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The words are laughably simple - yet they go exactly to what makes a harmonious society. Tolerance, forgiveness, intellectual generosity.
I haven't heard "live and let live" used in years. It's slowly fading from the language.
This may be because the values it suggests no longer dominate. Despite Kiwis' magnificent embrace of the Christchurch victims, we're blind if we think we still live in a tolerant "live and let live" society. We don't. All that has gone.
The aphorism told us that if we wish to live as we choose, we can't force our own beliefs on others.
During the '60s and '70s, when baby-boomers were busily freeing themselves from old conservative moralities, we had no idea that once these freedoms were won, they'd be so fanatically enforced and expanded, that they ended up enslaving us.
And so our fine liberal reform ideas constantly overreached themselves. The moment the purists begin enforcing a new tolerance, it becomes intolerance.
Overreach results in both the threatening and the silly. A special prize for proving this point goes to The Case of the Gay Wedding Cakes.
After a long battle gay marriage was legislated in many parts of the world. (Hooray, three cheers for acceptance, etc). But within weeks Catholic bakers who believed it wrong to create cakes for "sinful" ceremonies, were vilified as homophobes, and sued by gay couples who wouldn't do the kind thing and take their business to a less conflicted supplier.
The Case of the Cake illustrates how zealots expand their targets, and create the new repressions. If you have transgender friends, but query teaching transgender theory to schoolchildren; or if you question some new expansion of radical feminism - the outraged will label you a "phobe" or "hater".
Quote science which questions any aspect of the climate change story, and you're a "denier". Dare suggest a large person is overweight? Now my friends, you're guilty of "body shaming". (A label is yet to be invented for the monster who considers someone "fat".)
This culture of outrage has changed the art of public argument. Truth is no longer shown by an argument's quality, but by the vehemence with which it is espoused. The louder the moral outrage, the greater the argument's virtue.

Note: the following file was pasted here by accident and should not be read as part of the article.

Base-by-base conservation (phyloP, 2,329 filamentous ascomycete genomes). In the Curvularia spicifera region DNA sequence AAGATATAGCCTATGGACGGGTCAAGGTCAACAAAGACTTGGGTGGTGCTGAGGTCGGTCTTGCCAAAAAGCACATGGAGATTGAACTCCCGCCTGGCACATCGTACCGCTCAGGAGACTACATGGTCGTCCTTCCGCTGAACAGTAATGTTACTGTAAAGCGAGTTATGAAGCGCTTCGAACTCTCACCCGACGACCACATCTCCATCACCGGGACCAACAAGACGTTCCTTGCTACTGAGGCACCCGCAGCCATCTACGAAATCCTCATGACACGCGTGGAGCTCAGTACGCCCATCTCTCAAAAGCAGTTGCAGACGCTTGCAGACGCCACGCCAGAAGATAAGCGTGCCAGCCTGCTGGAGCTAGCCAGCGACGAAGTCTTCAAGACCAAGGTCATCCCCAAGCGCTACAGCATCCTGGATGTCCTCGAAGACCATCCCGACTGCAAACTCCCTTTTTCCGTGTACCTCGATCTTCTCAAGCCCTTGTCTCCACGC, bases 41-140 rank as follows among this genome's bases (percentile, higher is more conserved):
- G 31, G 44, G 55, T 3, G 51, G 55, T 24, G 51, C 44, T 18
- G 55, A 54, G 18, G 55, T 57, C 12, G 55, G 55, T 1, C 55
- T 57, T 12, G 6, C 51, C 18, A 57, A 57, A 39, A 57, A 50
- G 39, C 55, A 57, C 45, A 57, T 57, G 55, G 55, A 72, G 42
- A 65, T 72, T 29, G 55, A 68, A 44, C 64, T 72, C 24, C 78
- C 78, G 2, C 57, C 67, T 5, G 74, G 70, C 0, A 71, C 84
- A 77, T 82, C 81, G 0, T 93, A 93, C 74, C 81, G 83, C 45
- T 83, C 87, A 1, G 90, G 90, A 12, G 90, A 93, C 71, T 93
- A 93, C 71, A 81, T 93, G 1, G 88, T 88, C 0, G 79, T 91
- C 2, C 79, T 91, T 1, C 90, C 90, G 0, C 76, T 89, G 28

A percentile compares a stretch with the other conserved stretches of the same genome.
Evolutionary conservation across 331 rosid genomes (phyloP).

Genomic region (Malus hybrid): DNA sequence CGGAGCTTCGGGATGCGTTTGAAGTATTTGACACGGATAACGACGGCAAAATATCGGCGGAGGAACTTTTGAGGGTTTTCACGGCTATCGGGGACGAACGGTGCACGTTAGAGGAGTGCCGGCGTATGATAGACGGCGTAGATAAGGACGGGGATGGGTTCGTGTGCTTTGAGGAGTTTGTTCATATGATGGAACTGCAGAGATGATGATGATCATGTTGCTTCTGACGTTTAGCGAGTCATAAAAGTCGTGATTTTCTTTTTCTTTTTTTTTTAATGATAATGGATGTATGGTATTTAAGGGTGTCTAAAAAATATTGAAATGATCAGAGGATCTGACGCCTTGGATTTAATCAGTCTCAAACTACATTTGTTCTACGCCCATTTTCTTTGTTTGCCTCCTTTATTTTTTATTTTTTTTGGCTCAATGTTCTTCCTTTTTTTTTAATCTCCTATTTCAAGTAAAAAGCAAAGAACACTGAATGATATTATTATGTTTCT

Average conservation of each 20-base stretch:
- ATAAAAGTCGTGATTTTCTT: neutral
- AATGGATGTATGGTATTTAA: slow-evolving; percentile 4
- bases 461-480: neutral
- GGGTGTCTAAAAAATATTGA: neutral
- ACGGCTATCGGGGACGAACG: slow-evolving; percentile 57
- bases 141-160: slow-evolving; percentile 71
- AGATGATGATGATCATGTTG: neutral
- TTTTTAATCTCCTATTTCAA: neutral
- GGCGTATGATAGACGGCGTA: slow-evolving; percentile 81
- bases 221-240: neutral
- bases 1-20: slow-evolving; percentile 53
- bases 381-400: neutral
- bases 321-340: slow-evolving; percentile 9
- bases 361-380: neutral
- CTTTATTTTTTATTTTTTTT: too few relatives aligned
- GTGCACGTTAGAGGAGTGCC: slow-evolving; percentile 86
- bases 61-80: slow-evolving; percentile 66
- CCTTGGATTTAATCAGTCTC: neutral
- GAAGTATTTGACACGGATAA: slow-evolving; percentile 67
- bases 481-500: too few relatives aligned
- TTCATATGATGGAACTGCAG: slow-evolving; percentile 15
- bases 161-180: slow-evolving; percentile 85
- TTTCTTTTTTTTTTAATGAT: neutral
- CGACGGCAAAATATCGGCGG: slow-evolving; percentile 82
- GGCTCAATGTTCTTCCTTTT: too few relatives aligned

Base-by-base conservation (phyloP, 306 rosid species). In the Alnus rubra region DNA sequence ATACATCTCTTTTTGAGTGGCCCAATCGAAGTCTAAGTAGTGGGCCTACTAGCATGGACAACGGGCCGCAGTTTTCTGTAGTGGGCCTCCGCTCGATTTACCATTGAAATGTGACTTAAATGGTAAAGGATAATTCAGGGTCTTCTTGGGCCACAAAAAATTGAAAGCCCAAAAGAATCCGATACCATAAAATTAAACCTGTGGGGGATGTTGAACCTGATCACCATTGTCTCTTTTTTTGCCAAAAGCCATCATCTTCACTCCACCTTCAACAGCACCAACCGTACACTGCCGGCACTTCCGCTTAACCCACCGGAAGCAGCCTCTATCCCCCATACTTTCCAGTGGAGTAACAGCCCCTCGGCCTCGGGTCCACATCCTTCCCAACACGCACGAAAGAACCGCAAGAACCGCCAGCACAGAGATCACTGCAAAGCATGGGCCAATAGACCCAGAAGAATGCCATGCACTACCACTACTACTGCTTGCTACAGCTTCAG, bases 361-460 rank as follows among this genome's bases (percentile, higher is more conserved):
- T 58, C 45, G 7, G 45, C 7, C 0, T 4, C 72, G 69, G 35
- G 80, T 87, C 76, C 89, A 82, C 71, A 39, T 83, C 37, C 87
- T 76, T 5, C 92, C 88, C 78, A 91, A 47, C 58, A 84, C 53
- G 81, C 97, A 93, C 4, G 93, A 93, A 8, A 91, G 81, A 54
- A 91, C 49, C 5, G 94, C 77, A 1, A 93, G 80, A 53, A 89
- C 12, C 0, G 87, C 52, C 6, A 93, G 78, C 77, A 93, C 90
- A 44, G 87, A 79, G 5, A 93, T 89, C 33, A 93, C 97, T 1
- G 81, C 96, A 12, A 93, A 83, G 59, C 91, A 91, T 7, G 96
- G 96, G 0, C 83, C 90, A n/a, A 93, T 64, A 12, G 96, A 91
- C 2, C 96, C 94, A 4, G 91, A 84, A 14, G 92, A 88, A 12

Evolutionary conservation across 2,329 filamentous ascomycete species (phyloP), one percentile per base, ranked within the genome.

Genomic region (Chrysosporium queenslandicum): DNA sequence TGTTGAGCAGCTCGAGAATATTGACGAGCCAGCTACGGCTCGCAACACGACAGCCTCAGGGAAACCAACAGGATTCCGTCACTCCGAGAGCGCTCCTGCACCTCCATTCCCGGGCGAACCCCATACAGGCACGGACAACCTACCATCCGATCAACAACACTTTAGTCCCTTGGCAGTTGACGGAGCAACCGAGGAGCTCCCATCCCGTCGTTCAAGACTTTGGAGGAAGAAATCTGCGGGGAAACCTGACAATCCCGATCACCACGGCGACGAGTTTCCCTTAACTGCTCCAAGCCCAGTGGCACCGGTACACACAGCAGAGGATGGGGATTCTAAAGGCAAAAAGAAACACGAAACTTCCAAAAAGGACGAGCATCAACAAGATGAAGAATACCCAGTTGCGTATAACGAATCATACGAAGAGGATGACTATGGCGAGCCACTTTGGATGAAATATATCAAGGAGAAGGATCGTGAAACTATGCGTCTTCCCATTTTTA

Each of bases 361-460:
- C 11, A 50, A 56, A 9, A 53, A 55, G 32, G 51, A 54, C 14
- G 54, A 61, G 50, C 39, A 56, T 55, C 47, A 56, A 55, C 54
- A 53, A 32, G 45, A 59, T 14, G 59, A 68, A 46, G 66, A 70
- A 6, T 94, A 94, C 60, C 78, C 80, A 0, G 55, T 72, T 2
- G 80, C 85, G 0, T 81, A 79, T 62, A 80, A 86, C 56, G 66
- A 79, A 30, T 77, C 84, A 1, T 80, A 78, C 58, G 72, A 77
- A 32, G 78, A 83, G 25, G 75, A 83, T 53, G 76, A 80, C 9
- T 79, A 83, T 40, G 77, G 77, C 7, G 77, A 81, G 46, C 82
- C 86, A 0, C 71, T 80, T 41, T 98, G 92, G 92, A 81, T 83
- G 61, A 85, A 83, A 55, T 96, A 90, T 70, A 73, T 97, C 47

The public has no vehicle through which it can resist this. But business and government - which can - has been craven in caving in to the outrage and moral posturing of the Progressive Left.
When common sense gets overcome by "progressive" doctrine, the results aren't only scary - they're often blackly comic. In Tasmania, new anti- discrimination laws are framed in a manner that permits men to become pregnant. Which is all very jolly, but it seems these bounders will also be entitled to abortions.
People get caught in the crossfire of the variously virtuous. After the Christchurch mosque murders, a photo was unearthed, apparently taken at a Jordan Peterson book-signing. It showed one fan, presumably from a long line of selfie seekers, posed beside the Canadian psychologist. This fan wore an anti-Islam T-shirt.
Who knows if Peterson even noticed? But because of the other man's T-shirt, Whitcoulls (incredibly) withdrew Peterson's best-selling books from its bookstores.
Consider this. It is unlikely Whitcoulls' management discovered this obscure picture all by their sweet selves. Peterson is most loathed by the more extreme branches of feminism. I wonder who provided Whitcoulls with the photo, and (perhaps) accompanying threats made in the guise of outrage? I doubt it was New Zealand Muslims.
Israel Folau has famously warned that hell awaits atheists, thieves, drunks, fornicators and homosexuals, unless they repent to Jesus. Nobody has taken offence on behalf of the drunks and fornicators, but as the world knows, Rugby Australia is trying to sack the star because homosexuals are among the sinners included in his religious rant.
Qantas, the Wallabies' main moneybag, is all for this disciplining of Folau. Meanwhile Emirates, the main Qantas business partner, is owned by an Arab state that executes homosexuals. More corporate hypocrisy?
Many of these organisations will be proud of "zero tolerance" policies they have towards staff who infringe the diktats of the virtuous. Zero tolerance sounds pure, but actually it is as stupid as mandatory sentencing, because it prevents justice also considering the often fraught circumstances.
Post Christchurch, our Government is about to consider changes to the Human Rights Act which further address "hate speech".
It is impossible to define hate speech objectively, so stand by for the next round of reformist overreach. It's possible you may still get away with your Irish joke - but not with your phobic belief that a man has a penis.
-John Lapsley is an Arrowtown writer.